The National Deep Submergence Facility-home to Alvin, Jason, and Sentry-is more than just an innovator and operator of underwater vehicles. It also manages data collected by those vehicles. And that adds up to a lot of data.
Dives produce visual observations, measurements of depth, temperature, ocean chemistry, pressure, and data from the scientific equipment added for a mission. Observers on Alvin and Jason dives document ocean life encountered and equipment setup, and recover precisely-located physical samples. Sentry dives produce high-resolution maps that often need to be delivered immediately after recovery to help refine subsequent activities.
For years, data was handed off to the chief scientist at the conclusion of an expedition, and hard copies were stored at NDSF and in the WHOI Data Library and Archive. Starting in the early 2000's, some data was supplied by chief scientists to the Marine Geoscience Data System (MGDS), an NSF-funded data repository. MGDS curates seafloor and sub-seafloor data and makes it openly accessible.
Since 2020, NDSF and MGDS have been collaborating to streamline data management efforts and broaden access to all NDSF data for the oceanographic community. At the heart of this initiative is a growing data team with complementary expertise addressing all aspects of NDSF data stewardship. Here are some of the key members of that team.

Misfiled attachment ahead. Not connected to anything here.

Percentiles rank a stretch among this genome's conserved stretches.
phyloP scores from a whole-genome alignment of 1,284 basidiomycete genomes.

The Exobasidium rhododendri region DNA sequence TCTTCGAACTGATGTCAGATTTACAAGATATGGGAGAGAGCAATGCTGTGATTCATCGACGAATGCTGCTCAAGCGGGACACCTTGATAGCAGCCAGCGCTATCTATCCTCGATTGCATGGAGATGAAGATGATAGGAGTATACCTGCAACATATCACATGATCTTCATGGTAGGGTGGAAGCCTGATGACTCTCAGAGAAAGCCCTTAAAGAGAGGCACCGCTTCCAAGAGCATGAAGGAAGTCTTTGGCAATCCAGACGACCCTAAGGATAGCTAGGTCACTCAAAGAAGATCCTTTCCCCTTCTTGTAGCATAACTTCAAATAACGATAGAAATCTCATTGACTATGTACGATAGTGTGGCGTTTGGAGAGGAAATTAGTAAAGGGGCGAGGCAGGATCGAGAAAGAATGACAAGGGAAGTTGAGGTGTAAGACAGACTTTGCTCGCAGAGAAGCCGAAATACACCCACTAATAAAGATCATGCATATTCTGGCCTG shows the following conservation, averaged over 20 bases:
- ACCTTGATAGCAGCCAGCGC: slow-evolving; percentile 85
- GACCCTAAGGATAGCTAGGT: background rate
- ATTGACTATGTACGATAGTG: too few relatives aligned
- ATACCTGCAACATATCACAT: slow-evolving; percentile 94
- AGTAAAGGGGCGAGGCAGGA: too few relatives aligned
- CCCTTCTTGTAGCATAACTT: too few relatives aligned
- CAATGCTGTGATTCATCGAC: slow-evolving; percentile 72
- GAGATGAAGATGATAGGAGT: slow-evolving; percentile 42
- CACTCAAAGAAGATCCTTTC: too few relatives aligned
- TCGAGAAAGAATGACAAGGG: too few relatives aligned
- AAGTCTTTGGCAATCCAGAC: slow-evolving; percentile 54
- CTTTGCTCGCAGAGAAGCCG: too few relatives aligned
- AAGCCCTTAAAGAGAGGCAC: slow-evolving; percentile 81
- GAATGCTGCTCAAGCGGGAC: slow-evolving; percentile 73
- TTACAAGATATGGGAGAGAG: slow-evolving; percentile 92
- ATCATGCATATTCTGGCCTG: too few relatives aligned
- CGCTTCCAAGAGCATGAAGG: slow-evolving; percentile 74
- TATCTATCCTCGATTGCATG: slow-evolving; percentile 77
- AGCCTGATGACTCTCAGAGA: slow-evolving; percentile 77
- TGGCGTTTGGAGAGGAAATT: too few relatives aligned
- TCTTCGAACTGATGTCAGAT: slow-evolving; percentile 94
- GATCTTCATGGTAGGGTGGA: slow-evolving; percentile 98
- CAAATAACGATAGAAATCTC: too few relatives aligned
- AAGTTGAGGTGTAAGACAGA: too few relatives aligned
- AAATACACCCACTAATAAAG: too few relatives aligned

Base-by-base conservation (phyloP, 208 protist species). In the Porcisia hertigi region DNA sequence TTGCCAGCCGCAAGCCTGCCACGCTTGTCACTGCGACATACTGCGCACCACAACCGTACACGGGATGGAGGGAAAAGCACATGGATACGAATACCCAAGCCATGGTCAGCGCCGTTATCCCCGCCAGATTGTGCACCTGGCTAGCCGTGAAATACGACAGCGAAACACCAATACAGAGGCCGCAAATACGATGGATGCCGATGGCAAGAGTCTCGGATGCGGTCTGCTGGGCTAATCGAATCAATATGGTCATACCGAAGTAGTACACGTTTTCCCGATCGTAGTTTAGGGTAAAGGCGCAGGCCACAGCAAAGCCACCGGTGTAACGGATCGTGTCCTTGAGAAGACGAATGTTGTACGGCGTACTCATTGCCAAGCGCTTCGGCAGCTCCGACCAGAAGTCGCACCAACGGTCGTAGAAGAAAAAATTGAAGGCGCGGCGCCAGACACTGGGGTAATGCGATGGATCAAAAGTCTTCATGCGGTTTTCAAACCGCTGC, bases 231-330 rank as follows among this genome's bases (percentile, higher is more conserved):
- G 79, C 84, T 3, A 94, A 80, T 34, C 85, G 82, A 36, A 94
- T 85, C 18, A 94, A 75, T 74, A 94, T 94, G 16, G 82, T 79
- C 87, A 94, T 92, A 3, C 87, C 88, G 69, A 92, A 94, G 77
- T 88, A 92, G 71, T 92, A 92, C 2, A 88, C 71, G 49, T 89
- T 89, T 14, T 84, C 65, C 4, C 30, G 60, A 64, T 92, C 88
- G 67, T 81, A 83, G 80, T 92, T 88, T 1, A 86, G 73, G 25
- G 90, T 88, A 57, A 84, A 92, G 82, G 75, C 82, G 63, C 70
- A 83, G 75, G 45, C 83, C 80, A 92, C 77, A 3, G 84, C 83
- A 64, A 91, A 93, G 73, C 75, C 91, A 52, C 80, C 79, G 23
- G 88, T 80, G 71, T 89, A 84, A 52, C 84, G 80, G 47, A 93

"We are laying the groundwork for coherent and holistic collection of data within the deep submergence community."
-Tina Haskins, NDSF Associate Director for Data and Science Operations
"Data acquired with NDSF vehicles is a national resource that should be accessible to the science community and the public alike."
-Vicki Ferrini, PhD, Director of MGDS and NDSF Associate Director for Data System Strategy
Tina Haskins and Vicki Ferrini are co-directors of the NDSF data team, focusing on operations and strategy, respectively. Both Haskins and Ferrini have hands-on experience with many aspects of data stewardship. They have sailed as members of the NDSF at-sea operations teams and worked extensively serving data management efforts on shore. Their combined experience and perspectives provide robust leadership for the newly-established data team.